Wind, rain, the noise. It is cliche to say it sounded like a freight train, but, it sounded like a freight train. From an upstairs window, alone, I watched the huge trees in my yard bend and shudder. And I prayed some more. The lack of rain was mysterious, but the wind was so fierce. About 4:3o, I jumped at a crash that I thought must be thunder. It wasn't thunder.

Now I have watched enough hurricane documentaries on the Discovery Channel to know that there is supposed to be storm storm - then calm - then storm storm storm. About 5am, it calmed. I wondered if this was the eye, and the worst was yet to come, as unimaginable as that may be. And it didn't happen. The storm storm storm was what I had witnessed. So I don't know if I slept through the pre-eye, or what - if anyone knows, please inform me. School me some more.

The kids, their white noise provided once again, slept through all of it. I did fall back asleep evntually, and when I awoke, I opened my door to another world.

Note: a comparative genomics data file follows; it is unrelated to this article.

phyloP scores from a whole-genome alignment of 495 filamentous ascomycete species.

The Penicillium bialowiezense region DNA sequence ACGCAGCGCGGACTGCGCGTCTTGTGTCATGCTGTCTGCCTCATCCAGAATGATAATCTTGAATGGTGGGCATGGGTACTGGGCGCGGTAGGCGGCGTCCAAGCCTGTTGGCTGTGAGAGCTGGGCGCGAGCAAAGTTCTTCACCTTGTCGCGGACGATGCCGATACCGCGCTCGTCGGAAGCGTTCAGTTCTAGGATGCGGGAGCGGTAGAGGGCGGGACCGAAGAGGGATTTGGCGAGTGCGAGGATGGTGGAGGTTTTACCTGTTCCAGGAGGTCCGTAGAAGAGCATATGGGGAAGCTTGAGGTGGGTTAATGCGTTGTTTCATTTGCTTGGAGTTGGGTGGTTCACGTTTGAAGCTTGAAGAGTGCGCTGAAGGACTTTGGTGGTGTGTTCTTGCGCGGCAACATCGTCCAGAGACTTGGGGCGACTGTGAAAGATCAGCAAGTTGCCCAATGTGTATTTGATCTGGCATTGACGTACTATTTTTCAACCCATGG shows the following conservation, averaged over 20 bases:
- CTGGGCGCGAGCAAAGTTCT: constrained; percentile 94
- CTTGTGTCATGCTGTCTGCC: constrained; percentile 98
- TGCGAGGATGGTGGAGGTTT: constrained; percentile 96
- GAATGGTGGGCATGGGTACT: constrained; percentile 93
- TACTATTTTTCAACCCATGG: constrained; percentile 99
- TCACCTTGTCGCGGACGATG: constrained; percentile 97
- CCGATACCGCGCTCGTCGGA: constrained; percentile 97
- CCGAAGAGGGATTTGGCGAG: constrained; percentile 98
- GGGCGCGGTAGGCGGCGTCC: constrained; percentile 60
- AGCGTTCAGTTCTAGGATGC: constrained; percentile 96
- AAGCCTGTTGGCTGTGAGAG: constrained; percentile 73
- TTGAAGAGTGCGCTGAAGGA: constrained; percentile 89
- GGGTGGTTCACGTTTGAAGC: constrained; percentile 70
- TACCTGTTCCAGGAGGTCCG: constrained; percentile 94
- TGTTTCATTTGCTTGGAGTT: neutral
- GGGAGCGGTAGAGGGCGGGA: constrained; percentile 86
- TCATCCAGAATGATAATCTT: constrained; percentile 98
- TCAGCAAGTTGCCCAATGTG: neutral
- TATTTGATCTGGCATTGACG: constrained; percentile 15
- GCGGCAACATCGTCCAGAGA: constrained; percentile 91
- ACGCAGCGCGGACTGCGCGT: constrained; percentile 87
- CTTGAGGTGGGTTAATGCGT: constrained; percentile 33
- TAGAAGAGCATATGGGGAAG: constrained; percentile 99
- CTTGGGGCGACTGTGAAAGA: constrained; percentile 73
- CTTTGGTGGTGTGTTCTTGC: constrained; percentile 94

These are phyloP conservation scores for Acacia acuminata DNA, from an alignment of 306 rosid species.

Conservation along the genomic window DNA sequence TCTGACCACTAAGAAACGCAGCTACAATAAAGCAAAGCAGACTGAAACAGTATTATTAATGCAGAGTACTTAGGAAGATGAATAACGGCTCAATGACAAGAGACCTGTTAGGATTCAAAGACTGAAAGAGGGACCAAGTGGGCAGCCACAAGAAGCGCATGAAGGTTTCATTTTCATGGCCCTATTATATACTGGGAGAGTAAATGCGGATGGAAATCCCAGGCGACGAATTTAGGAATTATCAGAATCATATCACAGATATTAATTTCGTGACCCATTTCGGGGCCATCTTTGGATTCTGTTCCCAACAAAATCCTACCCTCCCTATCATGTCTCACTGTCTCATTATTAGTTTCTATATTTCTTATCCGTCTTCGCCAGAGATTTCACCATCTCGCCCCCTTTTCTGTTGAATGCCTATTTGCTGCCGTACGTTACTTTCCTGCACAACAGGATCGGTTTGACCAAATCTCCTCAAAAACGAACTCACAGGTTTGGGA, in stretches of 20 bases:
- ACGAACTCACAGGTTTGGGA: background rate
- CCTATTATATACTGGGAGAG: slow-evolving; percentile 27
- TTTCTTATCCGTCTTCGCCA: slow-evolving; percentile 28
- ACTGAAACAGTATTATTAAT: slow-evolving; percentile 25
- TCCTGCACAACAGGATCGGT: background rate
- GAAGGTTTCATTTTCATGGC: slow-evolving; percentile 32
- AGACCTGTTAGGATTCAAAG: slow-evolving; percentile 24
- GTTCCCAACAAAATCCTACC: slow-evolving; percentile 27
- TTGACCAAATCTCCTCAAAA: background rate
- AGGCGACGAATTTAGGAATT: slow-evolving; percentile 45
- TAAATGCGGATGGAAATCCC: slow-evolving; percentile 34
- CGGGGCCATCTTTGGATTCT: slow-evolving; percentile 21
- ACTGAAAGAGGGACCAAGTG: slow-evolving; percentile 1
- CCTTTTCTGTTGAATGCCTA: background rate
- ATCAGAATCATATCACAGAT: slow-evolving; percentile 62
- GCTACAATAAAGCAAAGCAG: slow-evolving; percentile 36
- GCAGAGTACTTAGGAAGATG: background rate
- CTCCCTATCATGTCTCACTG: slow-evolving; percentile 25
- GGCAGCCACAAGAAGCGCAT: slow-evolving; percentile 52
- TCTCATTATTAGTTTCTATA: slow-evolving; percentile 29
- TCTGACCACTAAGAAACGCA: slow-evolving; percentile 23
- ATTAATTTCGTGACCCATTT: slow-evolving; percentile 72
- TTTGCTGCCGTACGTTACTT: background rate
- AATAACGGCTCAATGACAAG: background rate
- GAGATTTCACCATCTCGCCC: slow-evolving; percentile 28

In my front yard, I couldn't even see the grass for all the debris. On the bright side, I figure that was about $1,000 in tree trimming, for free. A silver lining girl, I am.

And in my neighbor's yard, I saw the "thunder" that I heard at 4:30. A big tree, about 20 feet up, just snapped in half like a toothpick.

We lost some fence, but that is it. We were blessed.

Later I drove around and gaped at the war zone that our neighborhood had become. Huge oak trees completely uprooted. One hundred foot trees, weighing a ton or more, on their sides.

But you must notice that almost every tree falls away from the homes. I only saw two homes in my neighborhood that had been directly hit: I saw dozens that fell and hit nothing but grass. There is no other way to explain this but God's grace. I don't know why he chose to spare most of the homes in my particular neighborhood; I am just thankful that he did.

The wrath of God is mighty...the grace of God is mightier.